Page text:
Time To Revisit The Two Cultures
In education, ministers have been Snowites (“white-hot” Harold Wilson put him in government for a while), new universities and institutes have appeared, and schools have largely abandoned the classics; A levels now include economics and psychology, and it has become easier to mix arts and sciences at A level than it was, while university courses have diversified enormously.
The public appetite for science has grown hugely, and shelves in bookshops are full of titles such as John Gribbin’s In Search of Schrodinger’s Cat, and James Gleick’s Chaos. Pitched at various levels — from those of TV science star Brian Cox to Sir Roger Penrose’s daunting and stupendous thousand-page The Road to Reality, they provide further evidence that it is scientists more than writers who enjoy a caste-like status as gifted initiates. Their realm of almost hieratic symbols and equations remains tantalisingly out of the reach of most. Now that God is discovered to be the One True Mathematician, they are His prophets, and the popularisers their disciples. Writers must deal in mere words; they are preoccupied in finding their niche in a land of a hundred sub-cultures; they have lost confidence in the “traditional culture” — isn’t everybody else’s culture interesting too?
Our culture has become so fragmented, sprawling, relativistic, pluralist, populist and hyperactive that it is more difficult than ever to understand great achievements in fields not our own. We can only attempt it by making a real effort not to be specialised to the blinkers. Those who can should try at least to appreciate some of the elements of maths rather as the Greeks admired those of Euclid. On the other hand, that does not mean (as Snow thought) that we all have to sign up to a repellent conformist technocracy. Why shouldn’t creative writers, if they are intelligent and thoughtful, be pessimistic, nostalgic, radical, angry, or otherwise dissatisfied with the failings of contemporary civilisation? They are entitled to be subjective, and should, in the proper sense of the term, be aesthetes (which Snow, despite being a novelist, wasn’t).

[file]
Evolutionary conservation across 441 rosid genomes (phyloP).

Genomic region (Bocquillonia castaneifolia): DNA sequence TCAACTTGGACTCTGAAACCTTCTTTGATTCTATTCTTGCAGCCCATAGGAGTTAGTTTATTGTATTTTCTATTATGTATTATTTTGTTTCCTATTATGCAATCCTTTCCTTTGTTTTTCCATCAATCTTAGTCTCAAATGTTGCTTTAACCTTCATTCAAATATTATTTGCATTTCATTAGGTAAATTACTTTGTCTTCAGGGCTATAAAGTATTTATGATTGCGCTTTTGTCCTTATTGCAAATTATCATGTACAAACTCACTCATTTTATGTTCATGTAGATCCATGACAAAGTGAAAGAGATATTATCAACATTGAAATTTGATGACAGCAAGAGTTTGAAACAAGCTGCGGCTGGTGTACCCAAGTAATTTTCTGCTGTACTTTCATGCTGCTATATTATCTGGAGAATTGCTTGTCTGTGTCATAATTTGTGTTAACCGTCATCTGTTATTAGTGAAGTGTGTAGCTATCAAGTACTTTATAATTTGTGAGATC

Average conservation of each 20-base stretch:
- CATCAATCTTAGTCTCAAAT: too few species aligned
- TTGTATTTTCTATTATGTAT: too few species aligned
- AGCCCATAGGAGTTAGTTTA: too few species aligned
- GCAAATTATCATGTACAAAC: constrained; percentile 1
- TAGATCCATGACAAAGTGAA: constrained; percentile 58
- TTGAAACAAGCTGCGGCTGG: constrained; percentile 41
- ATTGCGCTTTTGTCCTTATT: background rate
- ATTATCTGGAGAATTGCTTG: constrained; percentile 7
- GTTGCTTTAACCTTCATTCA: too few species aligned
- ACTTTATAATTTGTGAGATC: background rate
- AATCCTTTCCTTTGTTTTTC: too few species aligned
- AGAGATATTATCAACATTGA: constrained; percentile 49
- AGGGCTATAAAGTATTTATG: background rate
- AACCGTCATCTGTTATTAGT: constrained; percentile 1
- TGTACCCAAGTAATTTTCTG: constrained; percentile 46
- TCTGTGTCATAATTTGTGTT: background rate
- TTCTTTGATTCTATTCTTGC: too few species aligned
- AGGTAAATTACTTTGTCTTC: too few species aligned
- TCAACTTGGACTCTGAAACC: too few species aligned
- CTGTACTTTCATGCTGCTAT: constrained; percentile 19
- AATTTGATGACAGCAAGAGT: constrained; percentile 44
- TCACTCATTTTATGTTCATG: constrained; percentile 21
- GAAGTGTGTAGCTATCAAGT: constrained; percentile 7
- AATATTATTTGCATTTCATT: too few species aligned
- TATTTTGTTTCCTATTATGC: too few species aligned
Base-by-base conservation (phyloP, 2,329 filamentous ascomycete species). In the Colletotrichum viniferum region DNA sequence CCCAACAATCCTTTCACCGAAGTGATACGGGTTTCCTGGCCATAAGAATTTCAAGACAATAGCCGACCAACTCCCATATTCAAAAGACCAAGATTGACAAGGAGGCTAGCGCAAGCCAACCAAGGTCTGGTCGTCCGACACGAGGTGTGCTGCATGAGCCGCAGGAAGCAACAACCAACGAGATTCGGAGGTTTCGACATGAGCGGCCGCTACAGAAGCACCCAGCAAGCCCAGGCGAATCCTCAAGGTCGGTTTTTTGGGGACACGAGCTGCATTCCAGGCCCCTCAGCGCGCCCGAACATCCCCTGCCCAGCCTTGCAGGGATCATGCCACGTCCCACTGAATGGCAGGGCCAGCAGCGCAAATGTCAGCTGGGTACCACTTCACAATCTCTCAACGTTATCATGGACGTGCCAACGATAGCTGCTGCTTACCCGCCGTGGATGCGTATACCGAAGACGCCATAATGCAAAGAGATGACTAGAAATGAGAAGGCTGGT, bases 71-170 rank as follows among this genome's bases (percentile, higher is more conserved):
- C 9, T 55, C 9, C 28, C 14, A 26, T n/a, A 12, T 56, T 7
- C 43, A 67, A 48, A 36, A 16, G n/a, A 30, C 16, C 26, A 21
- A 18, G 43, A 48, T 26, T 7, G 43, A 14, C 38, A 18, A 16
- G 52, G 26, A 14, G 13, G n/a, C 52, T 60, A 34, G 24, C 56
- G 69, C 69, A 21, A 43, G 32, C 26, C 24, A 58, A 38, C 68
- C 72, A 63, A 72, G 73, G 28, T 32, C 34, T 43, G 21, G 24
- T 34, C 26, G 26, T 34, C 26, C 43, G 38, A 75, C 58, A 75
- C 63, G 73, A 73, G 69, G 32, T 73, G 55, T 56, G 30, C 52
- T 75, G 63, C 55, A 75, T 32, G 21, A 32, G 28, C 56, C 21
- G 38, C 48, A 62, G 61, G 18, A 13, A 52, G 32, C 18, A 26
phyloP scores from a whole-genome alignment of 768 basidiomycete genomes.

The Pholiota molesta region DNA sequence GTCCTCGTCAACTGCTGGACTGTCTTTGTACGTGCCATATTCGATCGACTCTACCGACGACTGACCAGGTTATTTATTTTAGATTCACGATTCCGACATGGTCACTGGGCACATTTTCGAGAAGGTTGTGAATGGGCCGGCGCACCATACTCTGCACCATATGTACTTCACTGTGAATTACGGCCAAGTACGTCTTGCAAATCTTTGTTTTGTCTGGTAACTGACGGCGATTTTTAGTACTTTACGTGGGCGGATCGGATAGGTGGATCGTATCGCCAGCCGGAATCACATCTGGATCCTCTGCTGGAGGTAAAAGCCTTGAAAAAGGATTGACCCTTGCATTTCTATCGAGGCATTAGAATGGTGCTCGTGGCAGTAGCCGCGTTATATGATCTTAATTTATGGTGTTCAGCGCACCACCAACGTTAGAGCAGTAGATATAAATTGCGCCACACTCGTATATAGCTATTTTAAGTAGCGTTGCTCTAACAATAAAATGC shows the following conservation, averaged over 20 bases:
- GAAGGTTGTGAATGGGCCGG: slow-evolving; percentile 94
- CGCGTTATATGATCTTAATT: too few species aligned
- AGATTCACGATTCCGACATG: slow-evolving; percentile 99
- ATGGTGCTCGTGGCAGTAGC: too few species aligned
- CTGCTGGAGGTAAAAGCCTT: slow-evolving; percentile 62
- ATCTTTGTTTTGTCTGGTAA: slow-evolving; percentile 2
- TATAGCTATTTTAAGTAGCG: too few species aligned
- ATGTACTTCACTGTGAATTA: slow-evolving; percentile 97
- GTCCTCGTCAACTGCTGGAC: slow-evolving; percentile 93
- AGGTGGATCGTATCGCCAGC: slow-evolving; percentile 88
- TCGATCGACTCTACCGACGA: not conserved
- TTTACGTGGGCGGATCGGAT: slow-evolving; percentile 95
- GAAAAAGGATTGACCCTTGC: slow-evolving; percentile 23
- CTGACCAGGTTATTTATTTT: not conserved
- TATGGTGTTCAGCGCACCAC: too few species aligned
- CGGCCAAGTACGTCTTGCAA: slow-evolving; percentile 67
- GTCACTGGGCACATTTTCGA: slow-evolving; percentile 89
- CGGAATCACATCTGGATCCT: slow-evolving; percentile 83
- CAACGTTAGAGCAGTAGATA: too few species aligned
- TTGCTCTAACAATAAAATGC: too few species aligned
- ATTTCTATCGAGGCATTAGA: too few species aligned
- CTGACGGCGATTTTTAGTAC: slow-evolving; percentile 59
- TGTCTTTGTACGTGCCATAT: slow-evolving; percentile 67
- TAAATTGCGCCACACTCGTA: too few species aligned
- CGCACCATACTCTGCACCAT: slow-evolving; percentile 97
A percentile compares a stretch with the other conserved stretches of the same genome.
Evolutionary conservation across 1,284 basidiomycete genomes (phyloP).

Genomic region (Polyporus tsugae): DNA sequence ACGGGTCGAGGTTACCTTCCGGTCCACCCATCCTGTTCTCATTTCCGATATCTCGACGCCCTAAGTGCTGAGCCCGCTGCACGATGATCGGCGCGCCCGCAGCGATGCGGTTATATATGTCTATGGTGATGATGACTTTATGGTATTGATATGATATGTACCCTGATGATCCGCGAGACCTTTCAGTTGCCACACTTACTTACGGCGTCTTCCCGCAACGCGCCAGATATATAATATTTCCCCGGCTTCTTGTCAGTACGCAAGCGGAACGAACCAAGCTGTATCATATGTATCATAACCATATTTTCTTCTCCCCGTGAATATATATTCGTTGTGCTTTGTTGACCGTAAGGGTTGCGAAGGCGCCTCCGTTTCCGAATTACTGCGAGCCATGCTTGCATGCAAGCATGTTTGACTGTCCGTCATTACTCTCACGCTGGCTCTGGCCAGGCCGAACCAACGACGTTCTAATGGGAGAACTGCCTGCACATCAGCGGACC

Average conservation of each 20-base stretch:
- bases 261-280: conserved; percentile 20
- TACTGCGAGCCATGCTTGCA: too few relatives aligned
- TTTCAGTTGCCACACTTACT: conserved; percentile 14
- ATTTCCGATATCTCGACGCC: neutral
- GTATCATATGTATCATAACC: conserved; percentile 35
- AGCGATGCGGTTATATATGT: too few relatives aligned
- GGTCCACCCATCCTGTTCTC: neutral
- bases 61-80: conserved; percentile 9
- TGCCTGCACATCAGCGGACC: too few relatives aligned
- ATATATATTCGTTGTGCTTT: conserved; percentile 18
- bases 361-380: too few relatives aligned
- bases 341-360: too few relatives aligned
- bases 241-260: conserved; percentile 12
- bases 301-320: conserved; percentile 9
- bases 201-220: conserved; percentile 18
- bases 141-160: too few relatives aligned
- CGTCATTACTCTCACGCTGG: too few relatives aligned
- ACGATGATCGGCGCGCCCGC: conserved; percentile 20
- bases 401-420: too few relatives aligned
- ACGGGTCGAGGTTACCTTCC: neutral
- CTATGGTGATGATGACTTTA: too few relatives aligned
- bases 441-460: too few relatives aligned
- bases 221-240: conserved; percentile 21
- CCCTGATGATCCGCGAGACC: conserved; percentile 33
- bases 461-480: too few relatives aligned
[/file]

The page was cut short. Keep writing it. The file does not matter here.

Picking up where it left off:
The two-cultures question can never be fully resolved, but it might be better understood. In trying to make sense of ourselves and our civilisation, we do need powerful cultural critics, both in creative and analytical writing, to help us. We have plenty of good academics and incisive commentators, but perhaps none to fill the shoes of seers and sages of the past, from Coleridge and Mill to Orwell and Russell, or of the “public intellectuals” now apparently more valued in France and the US.
On the other hand, imaginative writers should make more frequent ventures into the bounds of science (I don’t mean the fantastic fake science of most science fiction): it would enrich their work. I love the way Milton mentions Galileo (whom he visited in Florence in 1638) in Paradise Lost (“Through optic glass the Tuscan artist views /At evening from the top of Fesole”) and I wonder whether if he’d been more interested in what was going on in the England of Newton and Hooke, and less in seraphic historiography, his epic might have been more consistently engaging. Writers should aim, if not to “justify the ways” of the cosmos to man, at least to help us understand what it is, who we are, and how we should react to what we have learned. Too many are just not very interested.